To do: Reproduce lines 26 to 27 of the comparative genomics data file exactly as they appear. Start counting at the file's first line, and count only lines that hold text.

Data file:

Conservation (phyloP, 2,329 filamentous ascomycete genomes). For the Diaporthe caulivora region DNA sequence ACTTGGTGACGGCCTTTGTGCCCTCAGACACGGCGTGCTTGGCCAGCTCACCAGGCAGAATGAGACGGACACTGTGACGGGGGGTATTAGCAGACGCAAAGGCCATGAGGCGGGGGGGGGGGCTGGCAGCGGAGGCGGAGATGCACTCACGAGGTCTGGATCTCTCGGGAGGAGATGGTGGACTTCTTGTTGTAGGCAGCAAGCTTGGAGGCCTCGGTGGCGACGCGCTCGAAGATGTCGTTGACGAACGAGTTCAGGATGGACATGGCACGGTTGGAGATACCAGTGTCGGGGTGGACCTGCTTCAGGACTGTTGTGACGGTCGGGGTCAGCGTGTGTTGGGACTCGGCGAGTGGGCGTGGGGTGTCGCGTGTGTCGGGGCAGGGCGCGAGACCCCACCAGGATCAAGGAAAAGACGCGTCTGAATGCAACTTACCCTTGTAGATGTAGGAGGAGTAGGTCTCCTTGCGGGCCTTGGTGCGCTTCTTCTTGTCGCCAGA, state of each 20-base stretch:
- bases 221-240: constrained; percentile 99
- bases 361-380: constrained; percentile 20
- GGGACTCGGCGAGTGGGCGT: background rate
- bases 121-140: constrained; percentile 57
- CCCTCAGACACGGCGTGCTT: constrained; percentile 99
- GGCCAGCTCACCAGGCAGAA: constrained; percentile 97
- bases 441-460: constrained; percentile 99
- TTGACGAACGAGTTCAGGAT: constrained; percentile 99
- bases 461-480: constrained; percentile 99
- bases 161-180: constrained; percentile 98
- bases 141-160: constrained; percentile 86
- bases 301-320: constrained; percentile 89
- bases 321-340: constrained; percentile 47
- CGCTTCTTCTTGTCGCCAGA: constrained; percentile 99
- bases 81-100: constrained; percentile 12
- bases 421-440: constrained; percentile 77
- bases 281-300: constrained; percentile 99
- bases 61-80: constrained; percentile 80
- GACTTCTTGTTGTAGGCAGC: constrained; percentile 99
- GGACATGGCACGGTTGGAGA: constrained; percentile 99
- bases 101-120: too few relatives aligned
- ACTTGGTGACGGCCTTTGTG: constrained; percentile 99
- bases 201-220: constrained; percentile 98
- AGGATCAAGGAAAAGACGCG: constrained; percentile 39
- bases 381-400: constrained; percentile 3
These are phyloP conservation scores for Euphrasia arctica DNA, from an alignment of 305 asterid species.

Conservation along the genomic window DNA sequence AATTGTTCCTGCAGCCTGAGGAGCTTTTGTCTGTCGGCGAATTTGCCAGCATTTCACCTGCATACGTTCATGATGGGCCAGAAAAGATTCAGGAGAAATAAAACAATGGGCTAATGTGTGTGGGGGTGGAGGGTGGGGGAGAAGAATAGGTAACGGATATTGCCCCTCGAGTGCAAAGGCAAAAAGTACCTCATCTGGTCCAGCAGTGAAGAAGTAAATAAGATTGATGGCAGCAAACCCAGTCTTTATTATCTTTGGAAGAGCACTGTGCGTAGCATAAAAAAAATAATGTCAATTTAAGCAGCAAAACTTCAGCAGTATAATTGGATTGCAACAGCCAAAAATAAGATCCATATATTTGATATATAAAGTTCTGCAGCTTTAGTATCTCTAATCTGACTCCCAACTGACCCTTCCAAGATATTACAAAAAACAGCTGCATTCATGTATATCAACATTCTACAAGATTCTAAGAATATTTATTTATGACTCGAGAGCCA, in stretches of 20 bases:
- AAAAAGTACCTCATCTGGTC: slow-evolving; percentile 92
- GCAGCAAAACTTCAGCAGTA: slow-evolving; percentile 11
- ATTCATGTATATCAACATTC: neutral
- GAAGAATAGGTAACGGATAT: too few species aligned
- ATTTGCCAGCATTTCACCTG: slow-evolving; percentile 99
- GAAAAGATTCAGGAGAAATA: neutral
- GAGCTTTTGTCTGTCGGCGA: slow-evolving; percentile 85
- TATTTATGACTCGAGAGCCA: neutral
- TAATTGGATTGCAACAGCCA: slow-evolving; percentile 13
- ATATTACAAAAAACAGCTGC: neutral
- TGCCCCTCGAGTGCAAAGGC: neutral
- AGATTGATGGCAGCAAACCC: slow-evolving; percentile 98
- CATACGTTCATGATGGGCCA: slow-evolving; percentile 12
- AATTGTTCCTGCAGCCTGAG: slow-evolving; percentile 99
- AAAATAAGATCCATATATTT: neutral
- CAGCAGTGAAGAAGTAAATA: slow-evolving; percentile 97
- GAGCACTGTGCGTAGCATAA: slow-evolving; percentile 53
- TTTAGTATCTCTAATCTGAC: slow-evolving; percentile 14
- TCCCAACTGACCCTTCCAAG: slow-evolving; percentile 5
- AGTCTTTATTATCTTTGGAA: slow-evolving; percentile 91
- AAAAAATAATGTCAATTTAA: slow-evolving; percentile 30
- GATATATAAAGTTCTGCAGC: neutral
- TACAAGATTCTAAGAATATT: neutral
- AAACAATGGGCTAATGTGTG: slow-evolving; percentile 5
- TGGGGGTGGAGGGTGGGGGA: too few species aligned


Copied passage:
- bases 381-400: constrained; percentile 3
These are phyloP conservation scores for Euphrasia arctica DNA, from an alignment of 305 asterid species.